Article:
Switching to Plan B, I found a bunch of products to connect 802.11 to your stereo but virtually all of them require a daemon that runs on a Windows PC. The only "digital media player" I can find that will read files straight from a file server is the Roku HD1000, but it's huge overkill, and costs too much (especially since wireless requires an external adapter). From reading reviews, I also get the impression that nearly all of these "digital media players" are total crap, and that the required PC software is even worse. The nicest- and simplest-looking of the wireless-to-stereo-system converters is of course the AirPort Express, but it too requires a PC-hosted iTunes server.

    So after searching for the last few hours, I'm giving up on finding a prebuilt appliance that will work. My Plan C thought was to buy a small fanless Linux machine, an embedded board or something, and install Rhythmbox on it. But that sounds like a serious pain in the ass, and I avoided something like MythTV in the first place because I didn't want to fool around with custom hardware and software setups.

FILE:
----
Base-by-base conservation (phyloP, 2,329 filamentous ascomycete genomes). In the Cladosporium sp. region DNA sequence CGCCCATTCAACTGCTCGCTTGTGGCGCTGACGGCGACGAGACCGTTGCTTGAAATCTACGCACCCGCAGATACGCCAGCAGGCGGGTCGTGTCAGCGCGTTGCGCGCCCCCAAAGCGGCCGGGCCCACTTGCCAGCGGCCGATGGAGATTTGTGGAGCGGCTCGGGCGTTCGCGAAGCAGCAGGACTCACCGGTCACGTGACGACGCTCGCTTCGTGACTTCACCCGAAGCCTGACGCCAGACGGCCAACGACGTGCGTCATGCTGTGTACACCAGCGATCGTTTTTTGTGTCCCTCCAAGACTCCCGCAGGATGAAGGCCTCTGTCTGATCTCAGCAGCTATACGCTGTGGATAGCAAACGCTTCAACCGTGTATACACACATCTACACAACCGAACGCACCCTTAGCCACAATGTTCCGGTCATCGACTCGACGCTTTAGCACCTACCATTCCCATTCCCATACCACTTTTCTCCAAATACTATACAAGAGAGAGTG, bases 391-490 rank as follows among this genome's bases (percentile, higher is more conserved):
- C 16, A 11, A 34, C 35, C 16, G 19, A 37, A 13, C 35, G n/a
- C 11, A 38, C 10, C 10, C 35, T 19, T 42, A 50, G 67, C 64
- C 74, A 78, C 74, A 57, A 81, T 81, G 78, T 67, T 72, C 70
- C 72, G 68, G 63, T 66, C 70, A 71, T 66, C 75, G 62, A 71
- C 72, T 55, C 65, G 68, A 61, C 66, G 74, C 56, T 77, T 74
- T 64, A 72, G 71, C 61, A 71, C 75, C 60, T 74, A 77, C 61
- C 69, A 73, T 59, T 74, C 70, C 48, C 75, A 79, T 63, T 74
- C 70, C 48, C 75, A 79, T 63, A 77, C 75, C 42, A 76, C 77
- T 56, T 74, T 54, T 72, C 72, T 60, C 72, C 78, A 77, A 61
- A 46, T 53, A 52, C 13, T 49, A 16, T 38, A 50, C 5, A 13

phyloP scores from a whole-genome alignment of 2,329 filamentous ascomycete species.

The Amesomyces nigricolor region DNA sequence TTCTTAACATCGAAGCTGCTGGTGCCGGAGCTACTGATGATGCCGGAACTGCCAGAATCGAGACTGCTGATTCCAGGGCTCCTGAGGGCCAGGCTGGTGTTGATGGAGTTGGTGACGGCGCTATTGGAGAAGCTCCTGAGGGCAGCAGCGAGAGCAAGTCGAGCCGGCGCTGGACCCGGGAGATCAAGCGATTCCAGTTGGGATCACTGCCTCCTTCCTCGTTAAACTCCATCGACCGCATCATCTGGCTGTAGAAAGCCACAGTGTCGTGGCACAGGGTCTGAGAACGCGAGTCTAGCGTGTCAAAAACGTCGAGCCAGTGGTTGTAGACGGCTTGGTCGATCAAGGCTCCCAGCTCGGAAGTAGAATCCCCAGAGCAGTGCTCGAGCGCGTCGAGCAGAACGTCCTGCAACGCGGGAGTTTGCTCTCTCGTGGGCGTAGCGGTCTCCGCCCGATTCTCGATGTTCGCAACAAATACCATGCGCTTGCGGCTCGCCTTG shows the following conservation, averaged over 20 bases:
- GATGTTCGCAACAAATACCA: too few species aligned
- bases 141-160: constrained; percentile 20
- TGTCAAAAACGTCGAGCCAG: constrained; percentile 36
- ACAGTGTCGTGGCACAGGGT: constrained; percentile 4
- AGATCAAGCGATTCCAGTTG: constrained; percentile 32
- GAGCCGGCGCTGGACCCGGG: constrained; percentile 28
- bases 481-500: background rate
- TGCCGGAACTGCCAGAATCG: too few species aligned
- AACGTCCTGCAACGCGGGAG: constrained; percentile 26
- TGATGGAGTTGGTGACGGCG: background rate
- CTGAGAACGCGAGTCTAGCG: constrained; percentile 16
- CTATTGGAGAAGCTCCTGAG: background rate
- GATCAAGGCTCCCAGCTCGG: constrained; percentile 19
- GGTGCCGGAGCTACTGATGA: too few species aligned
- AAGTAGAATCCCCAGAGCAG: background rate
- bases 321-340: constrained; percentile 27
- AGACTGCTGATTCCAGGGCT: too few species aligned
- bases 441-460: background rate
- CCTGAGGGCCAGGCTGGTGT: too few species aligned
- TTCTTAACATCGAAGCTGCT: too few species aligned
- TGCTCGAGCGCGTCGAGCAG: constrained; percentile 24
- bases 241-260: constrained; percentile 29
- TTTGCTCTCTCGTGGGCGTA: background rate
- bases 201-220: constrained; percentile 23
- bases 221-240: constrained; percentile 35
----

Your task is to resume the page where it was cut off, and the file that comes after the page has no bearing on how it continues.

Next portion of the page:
I had one last thought just now: "wait, the NSLU2 is a small fanless Linux machine." And then Google turned up running an iTunes server on the NSLU2. Which would mean I could use the AirPort Express. So tomorrow's plan is to read that article and see if it looks possible. Still a pain in the ass, but at least no hardware hacking is involved.

    If it works, my total solution will be 1 external hard drive ($179), 1 NSLU2 ($79), 1 AirPort Express ($129) coming in under $400, which is not that bad. I am making it worse by adding a second external hard drive for backing up both music and data from the PCs, but that's optional.

    If Tivo didn't suck, then I could just go into the Tivo UI on my TV, enter the file share name, and have the music available; since the Tivo already uses a wireless adapter. If that had worked I could have solved the whole problem for $260 and without using the command line once.

    It's interesting that probably the majority of gadgets I've used and researched in the course of sorting this out are Linux-based. Including the Tivo, the NSLU2, and many of the digital media players.